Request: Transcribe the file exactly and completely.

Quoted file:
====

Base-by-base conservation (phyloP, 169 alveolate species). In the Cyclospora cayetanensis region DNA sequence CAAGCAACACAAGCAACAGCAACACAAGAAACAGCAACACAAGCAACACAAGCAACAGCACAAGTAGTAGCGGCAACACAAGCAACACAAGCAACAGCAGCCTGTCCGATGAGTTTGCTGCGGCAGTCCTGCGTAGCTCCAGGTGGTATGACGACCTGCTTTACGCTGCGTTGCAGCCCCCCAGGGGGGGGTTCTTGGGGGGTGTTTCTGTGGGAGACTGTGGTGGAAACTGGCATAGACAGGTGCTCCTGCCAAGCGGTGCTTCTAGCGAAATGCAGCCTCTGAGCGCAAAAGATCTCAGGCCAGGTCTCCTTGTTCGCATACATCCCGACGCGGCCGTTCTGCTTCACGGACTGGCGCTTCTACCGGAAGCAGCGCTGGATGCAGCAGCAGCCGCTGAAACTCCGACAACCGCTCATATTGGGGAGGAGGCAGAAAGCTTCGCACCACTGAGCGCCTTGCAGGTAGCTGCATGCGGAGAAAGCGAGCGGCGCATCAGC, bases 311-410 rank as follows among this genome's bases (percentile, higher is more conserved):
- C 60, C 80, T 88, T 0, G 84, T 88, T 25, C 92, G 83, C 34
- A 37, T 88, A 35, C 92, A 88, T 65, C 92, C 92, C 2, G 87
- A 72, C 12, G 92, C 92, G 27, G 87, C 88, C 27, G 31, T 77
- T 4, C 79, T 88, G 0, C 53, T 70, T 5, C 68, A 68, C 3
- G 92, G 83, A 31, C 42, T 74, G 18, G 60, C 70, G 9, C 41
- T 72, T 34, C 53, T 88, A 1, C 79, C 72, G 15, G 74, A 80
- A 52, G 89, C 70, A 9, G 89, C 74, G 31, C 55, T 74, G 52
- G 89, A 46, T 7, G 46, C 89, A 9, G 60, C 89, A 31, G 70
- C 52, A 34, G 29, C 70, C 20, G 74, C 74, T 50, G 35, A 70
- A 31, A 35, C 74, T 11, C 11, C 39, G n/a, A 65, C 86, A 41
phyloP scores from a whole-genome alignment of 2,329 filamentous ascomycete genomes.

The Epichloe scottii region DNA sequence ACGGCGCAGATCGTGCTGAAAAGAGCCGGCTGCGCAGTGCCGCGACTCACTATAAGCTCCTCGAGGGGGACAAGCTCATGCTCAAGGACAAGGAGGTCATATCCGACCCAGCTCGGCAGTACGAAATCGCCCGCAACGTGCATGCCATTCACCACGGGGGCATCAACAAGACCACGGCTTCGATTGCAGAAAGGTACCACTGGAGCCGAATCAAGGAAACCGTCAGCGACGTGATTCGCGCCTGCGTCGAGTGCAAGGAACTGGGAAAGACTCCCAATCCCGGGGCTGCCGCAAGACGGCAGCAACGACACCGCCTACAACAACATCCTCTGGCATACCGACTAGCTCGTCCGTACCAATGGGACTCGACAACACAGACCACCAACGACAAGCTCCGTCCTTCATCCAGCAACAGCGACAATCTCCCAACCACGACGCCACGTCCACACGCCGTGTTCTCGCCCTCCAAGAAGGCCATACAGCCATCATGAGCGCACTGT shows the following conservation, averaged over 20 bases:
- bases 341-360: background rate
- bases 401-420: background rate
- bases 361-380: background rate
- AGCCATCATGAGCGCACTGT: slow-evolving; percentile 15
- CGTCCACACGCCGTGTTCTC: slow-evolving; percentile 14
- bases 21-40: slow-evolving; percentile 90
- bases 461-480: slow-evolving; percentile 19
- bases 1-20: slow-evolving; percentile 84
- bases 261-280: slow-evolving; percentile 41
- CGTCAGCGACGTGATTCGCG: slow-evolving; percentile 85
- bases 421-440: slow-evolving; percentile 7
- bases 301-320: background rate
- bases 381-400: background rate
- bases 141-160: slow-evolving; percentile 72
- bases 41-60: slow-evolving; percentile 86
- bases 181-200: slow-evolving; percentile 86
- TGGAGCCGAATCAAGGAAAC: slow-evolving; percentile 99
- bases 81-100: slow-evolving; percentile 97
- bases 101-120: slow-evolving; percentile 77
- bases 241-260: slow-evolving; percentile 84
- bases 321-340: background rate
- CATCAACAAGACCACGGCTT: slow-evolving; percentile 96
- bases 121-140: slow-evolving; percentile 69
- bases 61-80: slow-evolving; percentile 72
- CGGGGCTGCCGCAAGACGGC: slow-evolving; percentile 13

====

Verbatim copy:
Base-by-base conservation (phyloP, 169 alveolate species). In the Cyclospora cayetanensis region DNA sequence CAAGCAACACAAGCAACAGCAACACAAGAAACAGCAACACAAGCAACACAAGCAACAGCACAAGTAGTAGCGGCAACACAAGCAACACAAGCAACAGCAGCCTGTCCGATGAGTTTGCTGCGGCAGTCCTGCGTAGCTCCAGGTGGTATGACGACCTGCTTTACGCTGCGTTGCAGCCCCCCAGGGGGGGGTTCTTGGGGGGTGTTTCTGTGGGAGACTGTGGTGGAAACTGGCATAGACAGGTGCTCCTGCCAAGCGGTGCTTCTAGCGAAATGCAGCCTCTGAGCGCAAAAGATCTCAGGCCAGGTCTCCTTGTTCGCATACATCCCGACGCGGCCGTTCTGCTTCACGGACTGGCGCTTCTACCGGAAGCAGCGCTGGATGCAGCAGCAGCCGCTGAAACTCCGACAACCGCTCATATTGGGGAGGAGGCAGAAAGCTTCGCACCACTGAGCGCCTTGCAGGTAGCTGCATGCGGAGAAAGCGAGCGGCGCATCAGC, bases 311-410 rank as follows among this genome's bases (percentile, higher is more conserved):
- C 60, C 80, T 88, T 0, G 84, T 88, T 25, C 92, G 83, C 34
- A 37, T 88, A 35, C 92, A 88, T 65, C 92, C 92, C 2, G 87
- A 72, C 12, G 92, C 92, G 27, G 87, C 88, C 27, G 31, T 77
- T 4, C 79, T 88, G 0, C 53, T 70, T 5, C 68, A 68, C 3
- G 92, G 83, A 31, C 42, T 74, G 18, G 60, C 70, G 9, C 41
- T 72, T 34, C 53, T 88, A 1, C 79, C 72, G 15, G 74, A 80
- A 52, G 89, C 70, A 9, G 89, C 74, G 31, C 55, T 74, G 52
- G 89, A 46, T 7, G 46, C 89, A 9, G 60, C 89, A 31, G 70
- C 52, A 34, G 29, C 70, C 20, G 74, C 74, T 50, G 35, A 70
- A 31, A 35, C 74, T 11, C 11, C 39, G n/a, A 65, C 86, A 41
phyloP scores from a whole-genome alignment of 2,329 filamentous ascomycete genomes.

The Epichloe scottii region DNA sequence ACGGCGCAGATCGTGCTGAAAAGAGCCGGCTGCGCAGTGCCGCGACTCACTATAAGCTCCTCGAGGGGGACAAGCTCATGCTCAAGGACAAGGAGGTCATATCCGACCCAGCTCGGCAGTACGAAATCGCCCGCAACGTGCATGCCATTCACCACGGGGGCATCAACAAGACCACGGCTTCGATTGCAGAAAGGTACCACTGGAGCCGAATCAAGGAAACCGTCAGCGACGTGATTCGCGCCTGCGTCGAGTGCAAGGAACTGGGAAAGACTCCCAATCCCGGGGCTGCCGCAAGACGGCAGCAACGACACCGCCTACAACAACATCCTCTGGCATACCGACTAGCTCGTCCGTACCAATGGGACTCGACAACACAGACCACCAACGACAAGCTCCGTCCTTCATCCAGCAACAGCGACAATCTCCCAACCACGACGCCACGTCCACACGCCGTGTTCTCGCCCTCCAAGAAGGCCATACAGCCATCATGAGCGCACTGT shows the following conservation, averaged over 20 bases:
- bases 341-360: background rate
- bases 401-420: background rate
- bases 361-380: background rate
- AGCCATCATGAGCGCACTGT: slow-evolving; percentile 15
- CGTCCACACGCCGTGTTCTC: slow-evolving; percentile 14
- bases 21-40: slow-evolving; percentile 90
- bases 461-480: slow-evolving; percentile 19
- bases 1-20: slow-evolving; percentile 84
- bases 261-280: slow-evolving; percentile 41
- CGTCAGCGACGTGATTCGCG: slow-evolving; percentile 85
- bases 421-440: slow-evolving; percentile 7
- bases 301-320: background rate
- bases 381-400: background rate
- bases 141-160: slow-evolving; percentile 72
- bases 41-60: slow-evolving; percentile 86
- bases 181-200: slow-evolving; percentile 86
- TGGAGCCGAATCAAGGAAAC: slow-evolving; percentile 99
- bases 81-100: slow-evolving; percentile 97
- bases 101-120: slow-evolving; percentile 77
- bases 241-260: slow-evolving; percentile 84
- bases 321-340: background rate
- CATCAACAAGACCACGGCTT: slow-evolving; percentile 96
- bases 121-140: slow-evolving; percentile 69
- bases 61-80: slow-evolving; percentile 72
- CGGGGCTGCCGCAAGACGGC: slow-evolving; percentile 13